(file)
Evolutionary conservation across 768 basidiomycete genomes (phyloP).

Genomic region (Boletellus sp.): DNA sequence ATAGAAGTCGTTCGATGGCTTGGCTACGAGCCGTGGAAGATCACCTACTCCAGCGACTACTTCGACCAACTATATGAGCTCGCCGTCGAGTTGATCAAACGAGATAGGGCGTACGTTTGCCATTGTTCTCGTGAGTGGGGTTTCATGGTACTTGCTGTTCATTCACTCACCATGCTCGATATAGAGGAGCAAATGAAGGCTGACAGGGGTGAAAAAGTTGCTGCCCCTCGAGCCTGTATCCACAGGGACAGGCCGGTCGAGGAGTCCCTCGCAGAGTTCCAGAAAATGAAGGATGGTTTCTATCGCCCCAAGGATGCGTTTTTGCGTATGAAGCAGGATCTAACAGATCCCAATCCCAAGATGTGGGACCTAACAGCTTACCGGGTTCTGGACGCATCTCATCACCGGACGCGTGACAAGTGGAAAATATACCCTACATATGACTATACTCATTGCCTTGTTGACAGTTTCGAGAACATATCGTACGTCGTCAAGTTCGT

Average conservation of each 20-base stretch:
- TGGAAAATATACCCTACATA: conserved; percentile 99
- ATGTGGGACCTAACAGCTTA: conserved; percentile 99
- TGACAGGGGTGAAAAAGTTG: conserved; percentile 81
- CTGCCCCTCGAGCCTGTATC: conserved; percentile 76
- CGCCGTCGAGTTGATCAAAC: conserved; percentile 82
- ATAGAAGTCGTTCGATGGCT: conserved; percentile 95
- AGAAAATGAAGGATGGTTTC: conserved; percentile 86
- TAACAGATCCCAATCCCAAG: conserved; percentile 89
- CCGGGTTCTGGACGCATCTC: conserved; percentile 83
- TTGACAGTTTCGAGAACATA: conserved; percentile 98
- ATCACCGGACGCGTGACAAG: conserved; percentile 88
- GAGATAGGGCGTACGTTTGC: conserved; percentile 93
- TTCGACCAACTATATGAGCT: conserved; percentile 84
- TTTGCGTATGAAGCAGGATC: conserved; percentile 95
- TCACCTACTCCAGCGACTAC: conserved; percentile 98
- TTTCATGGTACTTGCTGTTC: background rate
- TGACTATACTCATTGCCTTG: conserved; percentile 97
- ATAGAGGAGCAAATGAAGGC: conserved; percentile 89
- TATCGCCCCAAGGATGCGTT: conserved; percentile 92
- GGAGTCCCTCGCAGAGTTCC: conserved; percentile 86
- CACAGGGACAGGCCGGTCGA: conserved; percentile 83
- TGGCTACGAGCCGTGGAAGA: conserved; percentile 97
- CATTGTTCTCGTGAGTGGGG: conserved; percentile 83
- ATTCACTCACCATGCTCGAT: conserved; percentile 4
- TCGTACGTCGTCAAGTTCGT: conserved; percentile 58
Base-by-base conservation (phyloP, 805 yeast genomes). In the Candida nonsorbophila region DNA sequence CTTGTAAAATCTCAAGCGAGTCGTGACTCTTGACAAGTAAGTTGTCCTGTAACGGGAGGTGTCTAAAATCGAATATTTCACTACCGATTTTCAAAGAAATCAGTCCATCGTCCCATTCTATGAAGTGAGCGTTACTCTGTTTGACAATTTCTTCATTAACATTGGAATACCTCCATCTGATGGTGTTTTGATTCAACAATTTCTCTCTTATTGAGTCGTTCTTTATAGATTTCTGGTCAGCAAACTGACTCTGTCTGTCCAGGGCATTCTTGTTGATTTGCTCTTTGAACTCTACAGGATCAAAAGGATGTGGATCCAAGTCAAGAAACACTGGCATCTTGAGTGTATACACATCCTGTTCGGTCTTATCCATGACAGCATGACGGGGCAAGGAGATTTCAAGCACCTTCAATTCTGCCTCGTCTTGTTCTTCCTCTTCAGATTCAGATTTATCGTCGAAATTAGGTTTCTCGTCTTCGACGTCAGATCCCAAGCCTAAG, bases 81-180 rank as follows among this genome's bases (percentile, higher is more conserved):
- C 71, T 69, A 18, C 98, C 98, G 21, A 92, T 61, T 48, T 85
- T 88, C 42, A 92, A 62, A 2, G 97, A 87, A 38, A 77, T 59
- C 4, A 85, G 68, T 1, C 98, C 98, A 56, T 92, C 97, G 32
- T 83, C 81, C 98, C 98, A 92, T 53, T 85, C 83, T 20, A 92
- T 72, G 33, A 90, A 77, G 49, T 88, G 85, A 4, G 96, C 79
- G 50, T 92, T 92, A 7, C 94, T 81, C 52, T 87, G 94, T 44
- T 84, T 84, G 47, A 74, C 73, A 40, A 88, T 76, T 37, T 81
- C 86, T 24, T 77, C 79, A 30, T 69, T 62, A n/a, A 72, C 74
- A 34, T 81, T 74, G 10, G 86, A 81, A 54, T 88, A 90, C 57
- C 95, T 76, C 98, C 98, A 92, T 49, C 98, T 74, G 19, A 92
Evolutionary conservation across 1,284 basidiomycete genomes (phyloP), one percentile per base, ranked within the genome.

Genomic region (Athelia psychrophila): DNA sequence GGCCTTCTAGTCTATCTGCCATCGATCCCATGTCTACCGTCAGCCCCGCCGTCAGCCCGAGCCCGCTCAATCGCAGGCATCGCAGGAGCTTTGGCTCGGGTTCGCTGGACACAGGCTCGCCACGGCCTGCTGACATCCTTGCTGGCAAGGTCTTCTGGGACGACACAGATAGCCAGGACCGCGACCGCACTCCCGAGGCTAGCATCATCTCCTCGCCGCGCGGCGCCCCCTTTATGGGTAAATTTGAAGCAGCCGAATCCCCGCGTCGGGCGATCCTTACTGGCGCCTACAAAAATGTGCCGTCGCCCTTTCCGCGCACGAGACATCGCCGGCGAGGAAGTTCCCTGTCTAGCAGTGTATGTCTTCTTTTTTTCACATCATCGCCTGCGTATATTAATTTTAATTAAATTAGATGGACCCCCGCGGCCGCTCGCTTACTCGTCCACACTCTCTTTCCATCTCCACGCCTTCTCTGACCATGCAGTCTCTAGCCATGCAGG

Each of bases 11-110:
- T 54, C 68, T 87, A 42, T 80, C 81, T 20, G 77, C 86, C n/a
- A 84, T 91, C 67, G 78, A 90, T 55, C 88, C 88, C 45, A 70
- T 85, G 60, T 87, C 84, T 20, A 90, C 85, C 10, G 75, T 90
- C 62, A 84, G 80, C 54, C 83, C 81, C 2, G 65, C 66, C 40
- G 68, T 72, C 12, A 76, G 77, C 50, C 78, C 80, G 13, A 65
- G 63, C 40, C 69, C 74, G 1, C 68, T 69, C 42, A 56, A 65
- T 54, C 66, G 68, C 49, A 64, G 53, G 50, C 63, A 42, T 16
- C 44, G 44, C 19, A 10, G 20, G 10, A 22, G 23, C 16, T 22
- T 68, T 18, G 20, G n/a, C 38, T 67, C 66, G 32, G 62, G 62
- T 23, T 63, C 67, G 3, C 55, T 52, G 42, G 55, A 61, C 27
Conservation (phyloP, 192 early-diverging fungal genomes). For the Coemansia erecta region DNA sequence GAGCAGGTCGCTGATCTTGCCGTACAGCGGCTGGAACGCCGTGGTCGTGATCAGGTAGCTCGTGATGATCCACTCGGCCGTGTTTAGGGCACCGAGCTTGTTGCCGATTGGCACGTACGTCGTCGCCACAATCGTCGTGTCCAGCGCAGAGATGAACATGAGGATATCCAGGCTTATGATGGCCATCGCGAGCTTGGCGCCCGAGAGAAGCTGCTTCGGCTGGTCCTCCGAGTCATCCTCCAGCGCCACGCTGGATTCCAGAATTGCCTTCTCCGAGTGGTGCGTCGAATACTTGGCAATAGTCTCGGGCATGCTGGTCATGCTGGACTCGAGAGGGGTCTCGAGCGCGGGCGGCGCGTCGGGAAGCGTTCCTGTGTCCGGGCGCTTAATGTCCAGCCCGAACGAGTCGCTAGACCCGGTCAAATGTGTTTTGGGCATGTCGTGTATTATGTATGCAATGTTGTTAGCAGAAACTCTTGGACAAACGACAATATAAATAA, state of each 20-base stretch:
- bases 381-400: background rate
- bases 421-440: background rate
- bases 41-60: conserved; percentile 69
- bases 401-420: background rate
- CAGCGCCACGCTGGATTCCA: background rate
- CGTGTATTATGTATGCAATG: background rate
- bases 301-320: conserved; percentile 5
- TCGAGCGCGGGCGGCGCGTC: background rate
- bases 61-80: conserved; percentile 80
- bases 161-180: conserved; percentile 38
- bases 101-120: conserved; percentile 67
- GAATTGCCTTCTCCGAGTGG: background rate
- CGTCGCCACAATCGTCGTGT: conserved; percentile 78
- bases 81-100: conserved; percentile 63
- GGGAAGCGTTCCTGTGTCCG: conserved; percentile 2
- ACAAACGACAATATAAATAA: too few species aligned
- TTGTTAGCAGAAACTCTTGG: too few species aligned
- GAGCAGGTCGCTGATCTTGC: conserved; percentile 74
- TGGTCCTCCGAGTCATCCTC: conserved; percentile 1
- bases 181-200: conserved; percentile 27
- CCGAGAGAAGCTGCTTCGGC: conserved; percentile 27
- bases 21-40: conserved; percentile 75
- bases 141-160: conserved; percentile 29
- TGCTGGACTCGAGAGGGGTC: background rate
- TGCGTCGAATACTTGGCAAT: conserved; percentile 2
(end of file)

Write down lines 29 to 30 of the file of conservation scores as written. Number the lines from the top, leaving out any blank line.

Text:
Base-by-base conservation (phyloP, 805 yeast genomes). In the Candida nonsorbophila region DNA sequence CTTGTAAAATCTCAAGCGAGTCGTGACTCTTGACAAGTAAGTTGTCCTGTAACGGGAGGTGTCTAAAATCGAATATTTCACTACCGATTTTCAAAGAAATCAGTCCATCGTCCCATTCTATGAAGTGAGCGTTACTCTGTTTGACAATTTCTTCATTAACATTGGAATACCTCCATCTGATGGTGTTTTGATTCAACAATTTCTCTCTTATTGAGTCGTTCTTTATAGATTTCTGGTCAGCAAACTGACTCTGTCTGTCCAGGGCATTCTTGTTGATTTGCTCTTTGAACTCTACAGGATCAAAAGGATGTGGATCCAAGTCAAGAAACACTGGCATCTTGAGTGTATACACATCCTGTTCGGTCTTATCCATGACAGCATGACGGGGCAAGGAGATTTCAAGCACCTTCAATTCTGCCTCGTCTTGTTCTTCCTCTTCAGATTCAGATTTATCGTCGAAATTAGGTTTCTCGTCTTCGACGTCAGATCCCAAGCCTAAG, bases 81-180 rank as follows among this genome's bases (percentile, higher is more conserved):
- C 71, T 69, A 18, C 98, C 98, G 21, A 92, T 61, T 48, T 85